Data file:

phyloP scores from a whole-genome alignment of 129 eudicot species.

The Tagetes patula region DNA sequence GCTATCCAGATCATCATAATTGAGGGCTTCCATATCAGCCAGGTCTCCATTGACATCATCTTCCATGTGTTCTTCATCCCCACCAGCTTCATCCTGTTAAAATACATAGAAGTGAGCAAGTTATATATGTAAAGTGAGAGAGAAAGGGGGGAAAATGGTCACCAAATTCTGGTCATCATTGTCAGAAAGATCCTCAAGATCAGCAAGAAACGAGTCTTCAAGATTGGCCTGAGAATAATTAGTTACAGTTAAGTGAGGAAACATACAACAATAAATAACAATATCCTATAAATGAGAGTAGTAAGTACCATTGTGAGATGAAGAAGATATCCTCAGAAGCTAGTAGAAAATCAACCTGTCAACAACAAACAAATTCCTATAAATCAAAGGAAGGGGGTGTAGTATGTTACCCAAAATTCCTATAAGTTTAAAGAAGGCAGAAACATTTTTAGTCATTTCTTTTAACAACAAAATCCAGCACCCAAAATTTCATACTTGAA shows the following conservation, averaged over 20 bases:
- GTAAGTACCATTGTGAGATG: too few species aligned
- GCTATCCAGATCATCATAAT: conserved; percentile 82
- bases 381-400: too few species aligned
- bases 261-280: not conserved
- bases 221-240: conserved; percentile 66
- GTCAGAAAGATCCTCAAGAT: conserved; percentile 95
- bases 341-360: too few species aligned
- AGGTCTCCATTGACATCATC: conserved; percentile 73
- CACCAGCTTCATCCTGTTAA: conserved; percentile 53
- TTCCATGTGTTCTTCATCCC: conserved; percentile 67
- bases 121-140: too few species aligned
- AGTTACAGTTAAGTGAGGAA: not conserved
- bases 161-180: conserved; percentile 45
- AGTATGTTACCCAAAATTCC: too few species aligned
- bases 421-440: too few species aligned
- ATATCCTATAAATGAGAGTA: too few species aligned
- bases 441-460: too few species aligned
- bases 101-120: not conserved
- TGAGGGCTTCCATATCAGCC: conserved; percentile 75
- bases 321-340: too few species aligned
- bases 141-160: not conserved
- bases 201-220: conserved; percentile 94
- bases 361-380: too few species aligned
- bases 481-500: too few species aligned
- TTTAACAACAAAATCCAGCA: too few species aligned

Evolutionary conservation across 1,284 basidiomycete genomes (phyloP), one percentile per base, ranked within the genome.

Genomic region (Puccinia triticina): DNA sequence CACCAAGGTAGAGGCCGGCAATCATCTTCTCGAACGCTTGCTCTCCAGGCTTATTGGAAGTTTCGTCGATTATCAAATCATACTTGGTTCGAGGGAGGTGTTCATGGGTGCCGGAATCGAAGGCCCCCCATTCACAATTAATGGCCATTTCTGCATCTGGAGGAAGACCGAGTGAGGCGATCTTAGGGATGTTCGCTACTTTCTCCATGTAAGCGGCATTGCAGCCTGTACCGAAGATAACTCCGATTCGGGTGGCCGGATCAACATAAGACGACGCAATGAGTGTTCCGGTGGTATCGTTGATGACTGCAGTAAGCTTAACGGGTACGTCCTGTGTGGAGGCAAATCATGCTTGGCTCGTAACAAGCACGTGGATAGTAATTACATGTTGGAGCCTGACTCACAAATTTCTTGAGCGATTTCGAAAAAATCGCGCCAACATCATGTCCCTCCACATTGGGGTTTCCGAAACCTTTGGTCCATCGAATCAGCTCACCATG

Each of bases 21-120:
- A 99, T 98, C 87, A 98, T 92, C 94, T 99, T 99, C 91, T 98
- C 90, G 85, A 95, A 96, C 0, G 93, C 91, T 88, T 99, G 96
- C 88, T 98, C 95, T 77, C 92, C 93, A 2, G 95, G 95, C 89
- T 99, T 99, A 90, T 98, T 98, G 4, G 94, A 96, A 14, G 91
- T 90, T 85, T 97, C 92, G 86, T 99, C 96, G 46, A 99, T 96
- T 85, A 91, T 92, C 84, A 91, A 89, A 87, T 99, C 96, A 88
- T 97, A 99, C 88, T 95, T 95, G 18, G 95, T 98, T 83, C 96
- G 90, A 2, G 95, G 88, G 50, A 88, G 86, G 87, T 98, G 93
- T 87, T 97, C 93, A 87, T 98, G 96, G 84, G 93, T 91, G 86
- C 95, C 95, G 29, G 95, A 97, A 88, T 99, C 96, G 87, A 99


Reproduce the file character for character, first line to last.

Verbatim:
phyloP scores from a whole-genome alignment of 129 eudicot species.

The Tagetes patula region DNA sequence GCTATCCAGATCATCATAATTGAGGGCTTCCATATCAGCCAGGTCTCCATTGACATCATCTTCCATGTGTTCTTCATCCCCACCAGCTTCATCCTGTTAAAATACATAGAAGTGAGCAAGTTATATATGTAAAGTGAGAGAGAAAGGGGGGAAAATGGTCACCAAATTCTGGTCATCATTGTCAGAAAGATCCTCAAGATCAGCAAGAAACGAGTCTTCAAGATTGGCCTGAGAATAATTAGTTACAGTTAAGTGAGGAAACATACAACAATAAATAACAATATCCTATAAATGAGAGTAGTAAGTACCATTGTGAGATGAAGAAGATATCCTCAGAAGCTAGTAGAAAATCAACCTGTCAACAACAAACAAATTCCTATAAATCAAAGGAAGGGGGTGTAGTATGTTACCCAAAATTCCTATAAGTTTAAAGAAGGCAGAAACATTTTTAGTCATTTCTTTTAACAACAAAATCCAGCACCCAAAATTTCATACTTGAA shows the following conservation, averaged over 20 bases:
- GTAAGTACCATTGTGAGATG: too few species aligned
- GCTATCCAGATCATCATAAT: conserved; percentile 82
- bases 381-400: too few species aligned
- bases 261-280: not conserved
- bases 221-240: conserved; percentile 66
- GTCAGAAAGATCCTCAAGAT: conserved; percentile 95
- bases 341-360: too few species aligned
- AGGTCTCCATTGACATCATC: conserved; percentile 73
- CACCAGCTTCATCCTGTTAA: conserved; percentile 53
- TTCCATGTGTTCTTCATCCC: conserved; percentile 67
- bases 121-140: too few species aligned
- AGTTACAGTTAAGTGAGGAA: not conserved
- bases 161-180: conserved; percentile 45
- AGTATGTTACCCAAAATTCC: too few species aligned
- bases 421-440: too few species aligned
- ATATCCTATAAATGAGAGTA: too few species aligned
- bases 441-460: too few species aligned
- bases 101-120: not conserved
- TGAGGGCTTCCATATCAGCC: conserved; percentile 75
- bases 321-340: too few species aligned
- bases 141-160: not conserved
- bases 201-220: conserved; percentile 94
- bases 361-380: too few species aligned
- bases 481-500: too few species aligned
- TTTAACAACAAAATCCAGCA: too few species aligned

Evolutionary conservation across 1,284 basidiomycete genomes (phyloP), one percentile per base, ranked within the genome.

Genomic region (Puccinia triticina): DNA sequence CACCAAGGTAGAGGCCGGCAATCATCTTCTCGAACGCTTGCTCTCCAGGCTTATTGGAAGTTTCGTCGATTATCAAATCATACTTGGTTCGAGGGAGGTGTTCATGGGTGCCGGAATCGAAGGCCCCCCATTCACAATTAATGGCCATTTCTGCATCTGGAGGAAGACCGAGTGAGGCGATCTTAGGGATGTTCGCTACTTTCTCCATGTAAGCGGCATTGCAGCCTGTACCGAAGATAACTCCGATTCGGGTGGCCGGATCAACATAAGACGACGCAATGAGTGTTCCGGTGGTATCGTTGATGACTGCAGTAAGCTTAACGGGTACGTCCTGTGTGGAGGCAAATCATGCTTGGCTCGTAACAAGCACGTGGATAGTAATTACATGTTGGAGCCTGACTCACAAATTTCTTGAGCGATTTCGAAAAAATCGCGCCAACATCATGTCCCTCCACATTGGGGTTTCCGAAACCTTTGGTCCATCGAATCAGCTCACCATG

Each of bases 21-120:
- A 99, T 98, C 87, A 98, T 92, C 94, T 99, T 99, C 91, T 98
- C 90, G 85, A 95, A 96, C 0, G 93, C 91, T 88, T 99, G 96
- C 88, T 98, C 95, T 77, C 92, C 93, A 2, G 95, G 95, C 89
- T 99, T 99, A 90, T 98, T 98, G 4, G 94, A 96, A 14, G 91
- T 90, T 85, T 97, C 92, G 86, T 99, C 96, G 46, A 99, T 96
- T 85, A 91, T 92, C 84, A 91, A 89, A 87, T 99, C 96, A 88
- T 97, A 99, C 88, T 95, T 95, G 18, G 95, T 98, T 83, C 96
- G 90, A 2, G 95, G 88, G 50, A 88, G 86, G 87, T 98, G 93
- T 87, T 97, C 93, A 87, T 98, G 96, G 84, G 93, T 91, G 86
- C 95, C 95, G 29, G 95, A 97, A 88, T 99, C 96, G 87, A 99